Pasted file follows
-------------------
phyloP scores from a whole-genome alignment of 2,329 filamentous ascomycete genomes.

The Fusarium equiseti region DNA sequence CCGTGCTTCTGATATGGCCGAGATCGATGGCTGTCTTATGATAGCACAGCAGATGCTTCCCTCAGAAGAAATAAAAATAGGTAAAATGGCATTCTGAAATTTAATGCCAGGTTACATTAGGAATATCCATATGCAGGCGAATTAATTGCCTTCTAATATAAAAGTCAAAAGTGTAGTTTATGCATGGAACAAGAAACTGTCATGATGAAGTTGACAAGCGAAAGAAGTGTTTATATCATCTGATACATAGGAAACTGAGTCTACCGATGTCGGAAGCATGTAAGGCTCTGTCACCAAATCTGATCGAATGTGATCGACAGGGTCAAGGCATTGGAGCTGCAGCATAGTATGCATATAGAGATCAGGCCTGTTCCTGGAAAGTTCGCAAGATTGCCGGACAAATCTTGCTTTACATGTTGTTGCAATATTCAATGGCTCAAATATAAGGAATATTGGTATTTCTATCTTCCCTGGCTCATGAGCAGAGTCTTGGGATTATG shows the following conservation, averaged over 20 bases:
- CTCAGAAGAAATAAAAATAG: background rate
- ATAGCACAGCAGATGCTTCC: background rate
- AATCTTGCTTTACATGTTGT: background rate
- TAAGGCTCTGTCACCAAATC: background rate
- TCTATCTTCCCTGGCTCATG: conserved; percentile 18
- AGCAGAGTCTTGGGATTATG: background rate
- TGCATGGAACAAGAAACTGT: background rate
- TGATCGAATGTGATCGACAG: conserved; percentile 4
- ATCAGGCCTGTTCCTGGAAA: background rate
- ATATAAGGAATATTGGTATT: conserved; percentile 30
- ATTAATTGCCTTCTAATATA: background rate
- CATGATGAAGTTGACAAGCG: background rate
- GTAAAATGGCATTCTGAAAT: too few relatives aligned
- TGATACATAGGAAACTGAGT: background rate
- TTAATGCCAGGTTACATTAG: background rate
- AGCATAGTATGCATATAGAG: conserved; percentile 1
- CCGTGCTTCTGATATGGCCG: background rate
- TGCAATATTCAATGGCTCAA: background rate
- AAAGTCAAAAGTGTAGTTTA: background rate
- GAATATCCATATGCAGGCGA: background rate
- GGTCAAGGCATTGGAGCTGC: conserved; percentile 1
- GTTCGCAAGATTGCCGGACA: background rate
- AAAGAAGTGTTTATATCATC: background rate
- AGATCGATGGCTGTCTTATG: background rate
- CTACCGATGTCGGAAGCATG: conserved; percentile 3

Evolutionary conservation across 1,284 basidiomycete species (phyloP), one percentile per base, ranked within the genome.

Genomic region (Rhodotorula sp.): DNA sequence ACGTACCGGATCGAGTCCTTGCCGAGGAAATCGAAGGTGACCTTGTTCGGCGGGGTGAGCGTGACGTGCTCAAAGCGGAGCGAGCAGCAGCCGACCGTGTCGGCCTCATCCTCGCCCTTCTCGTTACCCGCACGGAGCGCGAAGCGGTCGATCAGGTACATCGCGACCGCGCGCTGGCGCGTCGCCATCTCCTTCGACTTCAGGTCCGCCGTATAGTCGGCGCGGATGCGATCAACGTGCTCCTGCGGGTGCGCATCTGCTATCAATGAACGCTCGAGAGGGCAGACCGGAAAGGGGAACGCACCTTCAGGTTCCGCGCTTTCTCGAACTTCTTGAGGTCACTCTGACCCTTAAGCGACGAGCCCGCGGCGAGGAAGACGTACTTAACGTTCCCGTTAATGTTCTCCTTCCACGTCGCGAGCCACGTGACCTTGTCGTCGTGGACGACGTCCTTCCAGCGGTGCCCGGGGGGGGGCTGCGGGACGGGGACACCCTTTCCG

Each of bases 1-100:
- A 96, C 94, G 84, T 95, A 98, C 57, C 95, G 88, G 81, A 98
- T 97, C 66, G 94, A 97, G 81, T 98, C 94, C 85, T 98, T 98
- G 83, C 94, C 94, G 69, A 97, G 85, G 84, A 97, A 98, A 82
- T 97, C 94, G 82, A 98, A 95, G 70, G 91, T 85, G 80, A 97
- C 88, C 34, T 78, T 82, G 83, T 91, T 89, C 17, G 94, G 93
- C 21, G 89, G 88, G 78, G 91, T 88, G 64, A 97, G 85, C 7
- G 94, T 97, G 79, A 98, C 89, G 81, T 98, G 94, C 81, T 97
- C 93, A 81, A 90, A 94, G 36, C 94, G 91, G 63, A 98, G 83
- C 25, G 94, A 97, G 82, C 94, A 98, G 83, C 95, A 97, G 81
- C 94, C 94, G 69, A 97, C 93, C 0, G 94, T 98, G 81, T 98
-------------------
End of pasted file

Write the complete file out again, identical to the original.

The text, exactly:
phyloP scores from a whole-genome alignment of 2,329 filamentous ascomycete genomes.

The Fusarium equiseti region DNA sequence CCGTGCTTCTGATATGGCCGAGATCGATGGCTGTCTTATGATAGCACAGCAGATGCTTCCCTCAGAAGAAATAAAAATAGGTAAAATGGCATTCTGAAATTTAATGCCAGGTTACATTAGGAATATCCATATGCAGGCGAATTAATTGCCTTCTAATATAAAAGTCAAAAGTGTAGTTTATGCATGGAACAAGAAACTGTCATGATGAAGTTGACAAGCGAAAGAAGTGTTTATATCATCTGATACATAGGAAACTGAGTCTACCGATGTCGGAAGCATGTAAGGCTCTGTCACCAAATCTGATCGAATGTGATCGACAGGGTCAAGGCATTGGAGCTGCAGCATAGTATGCATATAGAGATCAGGCCTGTTCCTGGAAAGTTCGCAAGATTGCCGGACAAATCTTGCTTTACATGTTGTTGCAATATTCAATGGCTCAAATATAAGGAATATTGGTATTTCTATCTTCCCTGGCTCATGAGCAGAGTCTTGGGATTATG shows the following conservation, averaged over 20 bases:
- CTCAGAAGAAATAAAAATAG: background rate
- ATAGCACAGCAGATGCTTCC: background rate
- AATCTTGCTTTACATGTTGT: background rate
- TAAGGCTCTGTCACCAAATC: background rate
- TCTATCTTCCCTGGCTCATG: conserved; percentile 18
- AGCAGAGTCTTGGGATTATG: background rate
- TGCATGGAACAAGAAACTGT: background rate
- TGATCGAATGTGATCGACAG: conserved; percentile 4
- ATCAGGCCTGTTCCTGGAAA: background rate
- ATATAAGGAATATTGGTATT: conserved; percentile 30
- ATTAATTGCCTTCTAATATA: background rate
- CATGATGAAGTTGACAAGCG: background rate
- GTAAAATGGCATTCTGAAAT: too few relatives aligned
- TGATACATAGGAAACTGAGT: background rate
- TTAATGCCAGGTTACATTAG: background rate
- AGCATAGTATGCATATAGAG: conserved; percentile 1
- CCGTGCTTCTGATATGGCCG: background rate
- TGCAATATTCAATGGCTCAA: background rate
- AAAGTCAAAAGTGTAGTTTA: background rate
- GAATATCCATATGCAGGCGA: background rate
- GGTCAAGGCATTGGAGCTGC: conserved; percentile 1
- GTTCGCAAGATTGCCGGACA: background rate
- AAAGAAGTGTTTATATCATC: background rate
- AGATCGATGGCTGTCTTATG: background rate
- CTACCGATGTCGGAAGCATG: conserved; percentile 3

Evolutionary conservation across 1,284 basidiomycete species (phyloP), one percentile per base, ranked within the genome.

Genomic region (Rhodotorula sp.): DNA sequence ACGTACCGGATCGAGTCCTTGCCGAGGAAATCGAAGGTGACCTTGTTCGGCGGGGTGAGCGTGACGTGCTCAAAGCGGAGCGAGCAGCAGCCGACCGTGTCGGCCTCATCCTCGCCCTTCTCGTTACCCGCACGGAGCGCGAAGCGGTCGATCAGGTACATCGCGACCGCGCGCTGGCGCGTCGCCATCTCCTTCGACTTCAGGTCCGCCGTATAGTCGGCGCGGATGCGATCAACGTGCTCCTGCGGGTGCGCATCTGCTATCAATGAACGCTCGAGAGGGCAGACCGGAAAGGGGAACGCACCTTCAGGTTCCGCGCTTTCTCGAACTTCTTGAGGTCACTCTGACCCTTAAGCGACGAGCCCGCGGCGAGGAAGACGTACTTAACGTTCCCGTTAATGTTCTCCTTCCACGTCGCGAGCCACGTGACCTTGTCGTCGTGGACGACGTCCTTCCAGCGGTGCCCGGGGGGGGGCTGCGGGACGGGGACACCCTTTCCG

Each of bases 1-100:
- A 96, C 94, G 84, T 95, A 98, C 57, C 95, G 88, G 81, A 98
- T 97, C 66, G 94, A 97, G 81, T 98, C 94, C 85, T 98, T 98
- G 83, C 94, C 94, G 69, A 97, G 85, G 84, A 97, A 98, A 82
- T 97, C 94, G 82, A 98, A 95, G 70, G 91, T 85, G 80, A 97
- C 88, C 34, T 78, T 82, G 83, T 91, T 89, C 17, G 94, G 93
- C 21, G 89, G 88, G 78, G 91, T 88, G 64, A 97, G 85, C 7
- G 94, T 97, G 79, A 98, C 89, G 81, T 98, G 94, C 81, T 97
- C 93, A 81, A 90, A 94, G 36, C 94, G 91, G 63, A 98, G 83
- C 25, G 94, A 97, G 82, C 94, A 98, G 83, C 95, A 97, G 81
- C 94, C 94, G 69, A 97, C 93, C 0, G 94, T 98, G 81, T 98